3 Things to Know About Ellen DeGeneres's Lifestyle Brand

What's selling so far, and why the comedian's talk show and brand are like church and state.
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Eliza Brooke
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What's selling so far, and why the comedian's talk show and brand are like church and state.
Photo: C. Flanigan/Getty Images

Photo: C. Flanigan/Getty Images

A lot has happened since Ellen DeGeneres announced in July 2014 that she had partnered with C. Wonder founder Chris Burch to develop a lifestyle brand. It's now been five full months since ED by Ellen DeGeneres launched — a period during which Gwyneth Paltrow's Goop pop-up got robbed, Reese Witherspoon's Draper James opened a store and Blake Lively's Preserve bit the dust — but the young company has already collaborated with Gap Kids, locked in Bergdorf Goodman as a wholesale client and expanded into footwear through a partnership with Camuto Group. While many nascent brands take a conservative approach to entering new product categories, ED dove into women's apparel, accessories and home goods from the outset, with plans to move into men's, eyewear and home fragrance on the not-so-distant horizon, the team told WWD in May. 

Then again, most brands don't have founders with massively popular talk shows and pre-existing social media fan bases in the tens of millions to give them immediate visibility. To get a handle on ED's fast-paced growth and learn what's working so far, I called up the company's managing partner, Marisa Gardini, formerly the president and CEO of Isaac Mizrahi. Here are three things to know about what's going down at ED HQ.

Ellen sets the pace

Much of the drive to move quickly comes from DeGeneres herself, who Gardini describes as a "rocket." ED's design staff includes hires from J.Crew, Madewell and Armani, but DeGeneres reviews and gives feedback on all designs. 

"I don't believe we need to spend three years or five years working slowly and methodically on the e-commerce brand," says Gardini. "We want to be a lifestyle brand, and we need to go as fast as she's going."

And, Gardini explains, ED can enter new categories as quickly as it has because it's seen a lot of inbound interest from licensing and retail partners. The key there is choosing partners wisely. "We're always making sure that we're putting together a brand with longevity way after 'The Ellen DeGeneres Show' is gone," Gardini says.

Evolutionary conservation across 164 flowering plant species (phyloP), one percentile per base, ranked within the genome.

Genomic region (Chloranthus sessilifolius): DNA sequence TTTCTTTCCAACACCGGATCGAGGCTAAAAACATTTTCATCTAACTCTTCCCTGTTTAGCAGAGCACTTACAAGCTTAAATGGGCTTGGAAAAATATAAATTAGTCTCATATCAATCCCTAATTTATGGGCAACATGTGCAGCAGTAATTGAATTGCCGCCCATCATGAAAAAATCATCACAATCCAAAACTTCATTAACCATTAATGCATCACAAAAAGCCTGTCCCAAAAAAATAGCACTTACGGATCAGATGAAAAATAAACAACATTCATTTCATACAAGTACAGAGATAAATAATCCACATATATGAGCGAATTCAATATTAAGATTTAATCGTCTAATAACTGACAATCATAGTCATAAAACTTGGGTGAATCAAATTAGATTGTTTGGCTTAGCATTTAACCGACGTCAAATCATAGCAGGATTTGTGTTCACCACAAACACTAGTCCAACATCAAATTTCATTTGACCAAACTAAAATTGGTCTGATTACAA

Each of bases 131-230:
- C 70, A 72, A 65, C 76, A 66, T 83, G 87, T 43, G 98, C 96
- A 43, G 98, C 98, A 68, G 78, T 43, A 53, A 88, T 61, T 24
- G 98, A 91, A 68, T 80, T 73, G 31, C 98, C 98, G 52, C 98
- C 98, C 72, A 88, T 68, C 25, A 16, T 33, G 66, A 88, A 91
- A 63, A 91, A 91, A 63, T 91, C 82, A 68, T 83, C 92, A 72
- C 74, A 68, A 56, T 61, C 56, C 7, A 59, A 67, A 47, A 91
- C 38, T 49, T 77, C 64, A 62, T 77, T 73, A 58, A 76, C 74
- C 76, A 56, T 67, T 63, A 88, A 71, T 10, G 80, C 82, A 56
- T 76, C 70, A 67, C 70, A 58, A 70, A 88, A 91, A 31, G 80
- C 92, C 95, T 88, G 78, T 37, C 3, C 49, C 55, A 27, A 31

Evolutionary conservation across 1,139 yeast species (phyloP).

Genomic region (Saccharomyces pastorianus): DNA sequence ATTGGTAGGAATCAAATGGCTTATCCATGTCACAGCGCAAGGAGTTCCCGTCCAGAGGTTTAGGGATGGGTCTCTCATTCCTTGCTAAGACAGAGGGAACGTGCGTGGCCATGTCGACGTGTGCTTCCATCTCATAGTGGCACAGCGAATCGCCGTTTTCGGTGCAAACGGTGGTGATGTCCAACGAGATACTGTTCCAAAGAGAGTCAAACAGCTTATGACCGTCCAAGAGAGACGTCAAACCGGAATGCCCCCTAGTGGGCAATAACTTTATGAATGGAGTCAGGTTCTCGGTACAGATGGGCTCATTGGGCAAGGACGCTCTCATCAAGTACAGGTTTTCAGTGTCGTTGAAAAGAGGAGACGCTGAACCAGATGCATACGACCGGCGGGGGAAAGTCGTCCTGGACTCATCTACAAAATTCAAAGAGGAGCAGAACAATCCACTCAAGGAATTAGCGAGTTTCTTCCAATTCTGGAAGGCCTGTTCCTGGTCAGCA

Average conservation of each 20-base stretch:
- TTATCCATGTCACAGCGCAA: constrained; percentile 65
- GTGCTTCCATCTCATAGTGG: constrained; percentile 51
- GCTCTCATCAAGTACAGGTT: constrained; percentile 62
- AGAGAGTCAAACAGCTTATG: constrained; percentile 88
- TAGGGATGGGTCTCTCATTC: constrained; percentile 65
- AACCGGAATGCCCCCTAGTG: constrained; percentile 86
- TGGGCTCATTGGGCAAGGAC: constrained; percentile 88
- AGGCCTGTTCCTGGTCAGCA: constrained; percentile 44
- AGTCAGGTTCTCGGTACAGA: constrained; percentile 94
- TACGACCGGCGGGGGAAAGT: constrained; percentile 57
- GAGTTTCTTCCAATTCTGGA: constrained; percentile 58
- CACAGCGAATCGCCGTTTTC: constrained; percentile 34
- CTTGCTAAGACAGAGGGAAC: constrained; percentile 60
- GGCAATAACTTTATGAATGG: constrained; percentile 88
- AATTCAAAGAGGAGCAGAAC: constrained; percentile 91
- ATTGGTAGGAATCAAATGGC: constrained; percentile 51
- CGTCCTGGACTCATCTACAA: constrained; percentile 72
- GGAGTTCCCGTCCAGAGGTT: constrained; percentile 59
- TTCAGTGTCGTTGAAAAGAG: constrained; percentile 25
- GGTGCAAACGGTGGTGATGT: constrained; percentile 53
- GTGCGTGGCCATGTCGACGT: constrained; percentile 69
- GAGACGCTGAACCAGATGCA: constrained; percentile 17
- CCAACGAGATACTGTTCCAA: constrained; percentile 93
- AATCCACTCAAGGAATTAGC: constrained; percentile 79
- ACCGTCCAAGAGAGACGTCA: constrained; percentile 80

Tailored pants are selling shockingly well

When asked what items have been selling best — with the understanding that ED has only a few months' worth of data to go off — Gardini noted that the site has been doing well across all product categories but that home goods (like throws) and embroidered sweaters have been particularly strong. And considering that tailored pants can be very difficult to buy online, they've been selling remarkably well. "I don't want to say it surprises me, because it's part of [DeGeneres's] look and brand, but the fact that we're selling so many bottoms when others [e-commerce sites] can't, that's great," Gardini says.

The surprise is not just that tailored pants are selling, but that they're not getting returned or exchanged in the volumes Gardini expected. A few things might account for that, she says. One, the Italian fabrics are solid; two, they fit true to size, and the ED team works hard to make sure the product descriptions are accurate; and, third, DeGeneres is so consistent in her own dressing that people can readily imagine how ED brand pants will hang. You can probably picture DeGeneres's preferred trousers in your mind without much help: A slim, tapered fit with some roominess, especially at the hips and thighs. That alone removes some of the unpredictability associated with online shopping.

"The Ellen DeGeneres Show" and ED Ellen DeGeneres are like church and state

While the two occasionally overlap, as when ED was included on the talk show's "12 Days of Giveaway" holiday initiative and when DeGeneres wears the brand onstage, Gardini says the projects largely remain separate. That's probably a good thing for both: "The Ellen DeGeneres Show" has certainly driven a lot of interest to ED, but not all "Ellen" watchers want to be inundated with talk of animal print apparel. So DeGeneres has pulled double duty on her press engagements, carving out time to stop by Bergdorf Goodman for its ED launch and doing interviews for her book on interior decorating, "Home," which came out in October.